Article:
The Reclamation of the Papers of Naftali Herts Kon

Ina Lancman, daughter of Naftali Herts Kon, well-known Yiddish poet and writer, will give a presentation together with Polish attorney Tomasz T. Koncewicz. Lancman will focus on Naftali Herts Kon’s literary career and the stirring story of his persecution and the confiscations of his papers under the Soviet and communist Poland regimes. Koncewicz will present the legal side of the successful court battles he lead on behalf of Ina and her sister Vita Serf to reclaim their father's remaining confiscated papers from the post-communist Polish government. The presentation will be illustrated with manuscript samples and photographs. Ina Lancman and Vita Serf have donated the reclaimed papers to the YIVO Archives.

Inaugurated in 2008 thanks to a major gift from the family of Ruth Gay, the Ruth Gay Seminar in Jewish Studies was established in honor of Ruth Gay (1922-2006), the noted American Jewish historian and writer. This series is given by scholars who use the YIVO Archives and wish to share their research with the public.

Presented by: the YIVO Institute for Jewish Research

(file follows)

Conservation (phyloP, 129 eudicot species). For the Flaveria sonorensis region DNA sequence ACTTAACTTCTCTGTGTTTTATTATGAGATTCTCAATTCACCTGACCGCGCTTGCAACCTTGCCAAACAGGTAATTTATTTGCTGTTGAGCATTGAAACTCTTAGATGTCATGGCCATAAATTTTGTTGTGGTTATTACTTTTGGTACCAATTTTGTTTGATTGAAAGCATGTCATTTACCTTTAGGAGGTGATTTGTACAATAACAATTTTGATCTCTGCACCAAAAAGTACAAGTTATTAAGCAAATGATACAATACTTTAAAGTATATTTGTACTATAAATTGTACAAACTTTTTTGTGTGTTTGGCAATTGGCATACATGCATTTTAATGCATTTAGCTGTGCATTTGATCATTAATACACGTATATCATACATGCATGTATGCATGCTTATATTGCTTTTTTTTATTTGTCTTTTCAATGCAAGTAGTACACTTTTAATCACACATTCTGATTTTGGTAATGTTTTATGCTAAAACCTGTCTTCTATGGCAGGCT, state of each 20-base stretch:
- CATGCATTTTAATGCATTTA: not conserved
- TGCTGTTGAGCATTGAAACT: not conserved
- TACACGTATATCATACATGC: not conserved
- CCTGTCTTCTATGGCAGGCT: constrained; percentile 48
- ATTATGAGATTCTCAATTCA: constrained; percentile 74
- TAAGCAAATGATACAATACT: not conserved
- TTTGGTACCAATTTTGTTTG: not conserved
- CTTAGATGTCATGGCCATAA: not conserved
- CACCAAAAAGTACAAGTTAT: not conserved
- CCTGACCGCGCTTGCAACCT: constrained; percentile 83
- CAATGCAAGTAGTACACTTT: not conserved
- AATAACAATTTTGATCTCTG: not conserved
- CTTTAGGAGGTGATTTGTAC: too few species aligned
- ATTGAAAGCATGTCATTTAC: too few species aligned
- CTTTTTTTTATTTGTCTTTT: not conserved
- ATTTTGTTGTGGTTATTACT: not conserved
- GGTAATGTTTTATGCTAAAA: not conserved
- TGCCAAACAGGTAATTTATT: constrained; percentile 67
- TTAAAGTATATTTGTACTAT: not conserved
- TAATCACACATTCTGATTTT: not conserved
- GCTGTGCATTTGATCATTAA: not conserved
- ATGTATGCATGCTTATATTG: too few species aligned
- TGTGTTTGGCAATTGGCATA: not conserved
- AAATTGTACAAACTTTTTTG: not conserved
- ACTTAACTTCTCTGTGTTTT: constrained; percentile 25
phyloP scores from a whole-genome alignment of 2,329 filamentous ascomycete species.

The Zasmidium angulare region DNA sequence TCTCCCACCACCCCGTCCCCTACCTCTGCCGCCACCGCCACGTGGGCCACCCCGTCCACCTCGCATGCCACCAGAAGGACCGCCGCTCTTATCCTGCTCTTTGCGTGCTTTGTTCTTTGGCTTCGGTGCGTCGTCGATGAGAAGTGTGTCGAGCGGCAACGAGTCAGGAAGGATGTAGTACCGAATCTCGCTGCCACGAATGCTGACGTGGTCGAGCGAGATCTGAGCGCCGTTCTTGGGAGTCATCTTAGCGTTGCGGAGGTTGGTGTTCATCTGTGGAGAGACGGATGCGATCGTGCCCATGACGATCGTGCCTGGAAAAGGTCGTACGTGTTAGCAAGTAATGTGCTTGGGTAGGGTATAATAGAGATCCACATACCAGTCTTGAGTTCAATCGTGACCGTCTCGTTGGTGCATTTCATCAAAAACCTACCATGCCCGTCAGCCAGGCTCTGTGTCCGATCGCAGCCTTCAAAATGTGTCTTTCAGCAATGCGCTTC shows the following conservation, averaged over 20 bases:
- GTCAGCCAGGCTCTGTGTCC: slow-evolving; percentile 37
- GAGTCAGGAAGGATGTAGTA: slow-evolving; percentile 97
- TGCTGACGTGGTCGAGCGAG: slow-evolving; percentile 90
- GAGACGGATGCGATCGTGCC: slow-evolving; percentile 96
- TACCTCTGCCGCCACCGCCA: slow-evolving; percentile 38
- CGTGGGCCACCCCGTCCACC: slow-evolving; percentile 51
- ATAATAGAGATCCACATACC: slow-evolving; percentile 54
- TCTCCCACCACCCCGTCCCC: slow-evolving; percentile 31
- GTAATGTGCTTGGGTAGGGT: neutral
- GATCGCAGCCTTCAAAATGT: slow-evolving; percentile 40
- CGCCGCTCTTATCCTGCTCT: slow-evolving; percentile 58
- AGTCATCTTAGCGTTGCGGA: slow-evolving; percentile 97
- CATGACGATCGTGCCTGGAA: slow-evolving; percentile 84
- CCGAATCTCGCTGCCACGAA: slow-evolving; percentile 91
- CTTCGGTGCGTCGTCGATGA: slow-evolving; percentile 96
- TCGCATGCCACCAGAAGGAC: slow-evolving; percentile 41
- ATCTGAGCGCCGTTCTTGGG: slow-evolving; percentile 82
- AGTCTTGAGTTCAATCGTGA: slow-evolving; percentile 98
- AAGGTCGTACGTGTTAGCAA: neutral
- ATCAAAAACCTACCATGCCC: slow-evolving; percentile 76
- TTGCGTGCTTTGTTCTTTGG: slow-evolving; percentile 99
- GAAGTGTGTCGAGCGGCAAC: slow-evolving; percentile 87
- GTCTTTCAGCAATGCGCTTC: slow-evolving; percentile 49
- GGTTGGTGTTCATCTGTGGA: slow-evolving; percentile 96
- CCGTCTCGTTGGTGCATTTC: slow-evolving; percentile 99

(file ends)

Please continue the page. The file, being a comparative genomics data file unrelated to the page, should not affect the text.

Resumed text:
ruth gay seminar in jewish studies

19 | Apr
08:00PM
19 | Apr
08:00PM

musical adaptation

Cyrano de Bergerac

Cyrano, a French army cadet, is a brash, strong-willed man, remarkable duelist, gifted, joyful poet, and musician, who suffers psychologically because of a physical imperfection. This French classic will be performed in English, featuring Sephardi and jazz standards in a world premiere adaptation by David Serero.

Presented by: the American Sephardi Federation

musical adaptation

18 | Apr
06:30PM
18 | Apr
06:30PM

book talk

A History of Judaism by Martin Goodman

Join us as Martin Goodman, Professor of Jewish Studies at Oxford and President of the Oxford Centre for Jewish and Hebrew Studies, speaks about his highly anticipated new book, A History of Judaism!

In this magisterial book, Martin Goodman takes readers from Judaism’s origins in the polytheistic world through to the many varieties of Judaism today. This book masterfully weaves together the different threads of doctrinal and philosophical debate that run throughout Judaism’s history.

Annette Yoshiko Reed, Associate Professor in the Skirball Department of Hebrew and Judaic Studies at New York University, and Shaul Magid, The Jay and Jeanie Schottenstein Chair in Jewish Studies at Indiana University and NEH Senior Scholar at the Center for Jewish History, will then offer responses.

Presented by: Presented by Center for Jewish History & Princeton University Press

book talk

17 | Apr
06:30PM
17 | Apr
06:30PM

lecture

Synagogues in Hungary-Genealogy, Typology and Architectural Significance